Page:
Night business thriving along airport road

Traders and their customers at 7/8 Bus Stop along Airport Road

Aside serving their primary purpose of lightening up the surroundings and adding to the aesthetic ambience, the bright streetlights lining the median along the Murtala Muhammed International Airport Road, Lagos, are also providing an opportunity for some quick-witted vendors to do brisk business in the night. The commercial activities, which range from sales of second hand clothes and footwear to food, drinks and even fruits and vegetables, seem to have increased in recent times. These petty traders, who daily ply their commerce on the median, have become a permanent feature in the areas where they operate.

This development is especially apparent at 7/8 and Junction Bus Stops along Airport road, Ajao Estate area of Lagos State. Once it is 6:00pm or 7:00pm, the roadside food vendors arrive to set up shop, which usually comprises a big table (s) upon which the big containers of food and drinks are placed. There are also buckets of water, together with long benches and chairs that are used by the customers, who appear to have only been waiting for this display, as they emerge from every direction to gather round the table of food and drinks.

But it is not only the food sellers that enjoy such high patronage. Sellers of second hand clothes, handbags and shoes also attract their fair share of clients, who include commuters alighting from buses at these popular bus stops. And all this is done on the median, made possible by the tall streetlights that are perpetually switched on, once it is dark.

The traders carry on their activities until late in the night, when they close shop around 10:30pm or 11pm. A resident, Henry Makinde, told The Guardian that all this is happening, due to lack of effective taskforce in the area that can also work at night to maintain law and order.

He said: “In developed countries, buying and selling is not done on the median, even at night. This is the road leading to the international airport, which is the gateway to the country. The median of the road is meant for pedestrians and commuters, who are waiting to board buses to their various destinations and not for trading.”

Mike Dike, a resident around Mafoluku, who regularly patronises a food vendor at 7/8 Bus Stop, said he comes to eat at the joint every day because the woman’s food is cheap and tastier than many others he had tried in the past.

“I am a bachelor and I used to cook a lot in my house. But for some time now, I have not been cooking at home, because every night, I come here to take dinner. The food is very delicious and cheaper than what obtains in some other places I know. I love eating ‘swallow’ with different native soups, and the people selling food here are the best when it comes to ‘swallow’. This joint is quite good, as there is no type of food you will not find here, especially local delicacies.”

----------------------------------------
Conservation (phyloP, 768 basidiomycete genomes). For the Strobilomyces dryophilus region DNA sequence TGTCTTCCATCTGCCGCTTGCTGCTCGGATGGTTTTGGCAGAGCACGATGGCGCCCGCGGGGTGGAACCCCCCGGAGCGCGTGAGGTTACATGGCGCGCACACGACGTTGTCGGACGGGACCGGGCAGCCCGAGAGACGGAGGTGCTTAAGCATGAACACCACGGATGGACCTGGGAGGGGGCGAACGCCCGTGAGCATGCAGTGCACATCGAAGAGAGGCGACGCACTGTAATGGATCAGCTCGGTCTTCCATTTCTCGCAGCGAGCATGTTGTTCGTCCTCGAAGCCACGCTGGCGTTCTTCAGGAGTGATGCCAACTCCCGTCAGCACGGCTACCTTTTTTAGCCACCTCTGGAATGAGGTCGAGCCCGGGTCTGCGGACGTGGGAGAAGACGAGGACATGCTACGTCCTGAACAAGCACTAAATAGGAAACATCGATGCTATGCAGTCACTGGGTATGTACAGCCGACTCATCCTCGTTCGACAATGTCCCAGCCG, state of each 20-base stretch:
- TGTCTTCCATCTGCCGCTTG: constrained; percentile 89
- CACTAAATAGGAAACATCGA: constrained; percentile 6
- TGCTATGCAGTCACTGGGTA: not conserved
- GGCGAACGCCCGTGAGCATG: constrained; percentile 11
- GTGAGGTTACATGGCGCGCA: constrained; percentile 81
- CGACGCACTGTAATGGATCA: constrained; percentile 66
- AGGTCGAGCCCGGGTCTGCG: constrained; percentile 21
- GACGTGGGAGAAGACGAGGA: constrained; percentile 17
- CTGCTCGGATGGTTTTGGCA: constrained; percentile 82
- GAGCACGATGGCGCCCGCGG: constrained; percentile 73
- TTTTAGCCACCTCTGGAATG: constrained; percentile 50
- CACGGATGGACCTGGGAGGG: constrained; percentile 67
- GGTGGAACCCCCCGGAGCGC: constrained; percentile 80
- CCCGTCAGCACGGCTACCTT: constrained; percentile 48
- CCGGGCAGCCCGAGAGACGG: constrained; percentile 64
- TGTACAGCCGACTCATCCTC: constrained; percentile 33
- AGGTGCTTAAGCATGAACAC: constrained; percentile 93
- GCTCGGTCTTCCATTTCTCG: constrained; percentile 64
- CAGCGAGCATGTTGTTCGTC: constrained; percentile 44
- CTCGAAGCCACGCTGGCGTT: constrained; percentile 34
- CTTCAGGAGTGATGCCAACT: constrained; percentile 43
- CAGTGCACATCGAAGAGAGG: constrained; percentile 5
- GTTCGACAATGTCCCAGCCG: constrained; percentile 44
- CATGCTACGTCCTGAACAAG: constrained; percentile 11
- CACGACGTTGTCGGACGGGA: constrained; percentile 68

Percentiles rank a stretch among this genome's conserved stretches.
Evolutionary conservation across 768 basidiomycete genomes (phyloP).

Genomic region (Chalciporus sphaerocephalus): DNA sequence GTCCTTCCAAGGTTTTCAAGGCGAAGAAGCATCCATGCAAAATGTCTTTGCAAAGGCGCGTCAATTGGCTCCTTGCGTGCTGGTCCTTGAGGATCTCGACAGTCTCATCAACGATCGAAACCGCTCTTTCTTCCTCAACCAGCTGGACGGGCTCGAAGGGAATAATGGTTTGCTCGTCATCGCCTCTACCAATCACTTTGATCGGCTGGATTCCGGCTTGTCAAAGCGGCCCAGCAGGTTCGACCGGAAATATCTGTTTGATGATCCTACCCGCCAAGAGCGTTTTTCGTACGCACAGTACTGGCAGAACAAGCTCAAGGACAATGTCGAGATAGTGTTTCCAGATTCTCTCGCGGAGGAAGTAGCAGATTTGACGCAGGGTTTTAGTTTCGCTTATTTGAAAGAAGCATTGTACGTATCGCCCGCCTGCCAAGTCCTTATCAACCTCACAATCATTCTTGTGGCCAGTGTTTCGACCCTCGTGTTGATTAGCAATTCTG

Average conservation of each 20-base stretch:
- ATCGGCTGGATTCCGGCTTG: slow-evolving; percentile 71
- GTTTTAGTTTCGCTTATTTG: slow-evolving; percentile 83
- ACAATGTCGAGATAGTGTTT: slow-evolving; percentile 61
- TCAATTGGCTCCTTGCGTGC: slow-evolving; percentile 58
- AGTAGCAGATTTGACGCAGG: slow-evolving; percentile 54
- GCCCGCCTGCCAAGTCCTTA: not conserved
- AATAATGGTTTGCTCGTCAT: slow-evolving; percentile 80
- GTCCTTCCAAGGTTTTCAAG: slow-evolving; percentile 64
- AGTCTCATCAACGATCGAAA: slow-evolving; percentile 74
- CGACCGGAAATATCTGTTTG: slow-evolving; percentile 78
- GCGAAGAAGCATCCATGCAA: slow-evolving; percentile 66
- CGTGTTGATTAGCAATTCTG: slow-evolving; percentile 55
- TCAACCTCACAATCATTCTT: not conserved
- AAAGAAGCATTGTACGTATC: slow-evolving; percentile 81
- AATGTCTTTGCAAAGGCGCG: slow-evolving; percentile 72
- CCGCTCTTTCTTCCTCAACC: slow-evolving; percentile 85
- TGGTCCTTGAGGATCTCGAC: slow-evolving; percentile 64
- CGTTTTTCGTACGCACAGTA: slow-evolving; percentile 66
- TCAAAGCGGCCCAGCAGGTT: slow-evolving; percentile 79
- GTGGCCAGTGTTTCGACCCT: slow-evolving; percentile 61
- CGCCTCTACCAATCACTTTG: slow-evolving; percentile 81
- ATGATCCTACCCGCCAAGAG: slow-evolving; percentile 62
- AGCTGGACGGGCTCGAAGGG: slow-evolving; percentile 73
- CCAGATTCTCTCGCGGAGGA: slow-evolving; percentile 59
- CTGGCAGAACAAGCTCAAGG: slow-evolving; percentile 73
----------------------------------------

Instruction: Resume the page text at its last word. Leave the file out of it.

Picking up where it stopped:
One of the food vendors, Mrs. Kafayat Yusuf, said the economic hardship in the country is responsible for the development, as many people that cannot afford shops are converting the median into makeshift stalls.

She said: “Shops in Ajao Estate are expensive. So, low-income earners like us cannot afford them. We have no other option than to sell our goods by the roadside, since we must put food on the table to feed our children and also pay their school fees.

“This government has not actually cared much for the poor masses. Things are difficult and people at our level are struggling to survive the economic hardship.”

So, how much does she make in a day?

“We make up to N20, 000 or N30, 000 on daily basis, depending on the number of customers that come. Sometimes, customers do not come as expected,” she explained.

In her response through a phone call, Corps Marshal for Kick Against Indiscipline in Lagos State (KAI), Mrs. Gbemisola Akinpelu, said KAI officers are doing their best to maintain law and order in the state, but that they are mandated to close at 6pm.

“KAI officers work from morning to 6pm when they close for the day for security reasons,” she said. “The people trading at night often attack our officers whenever they accost them at night. So, because of this, they do not work beyond 6pm.”

She stated that KAI officers have been doing their best to educate the night traders, especially the roadside hawkers, that it is risky and unreasonable, as it contributes to traffic gridlock and other traffic-related challenges in Lagos State generally.

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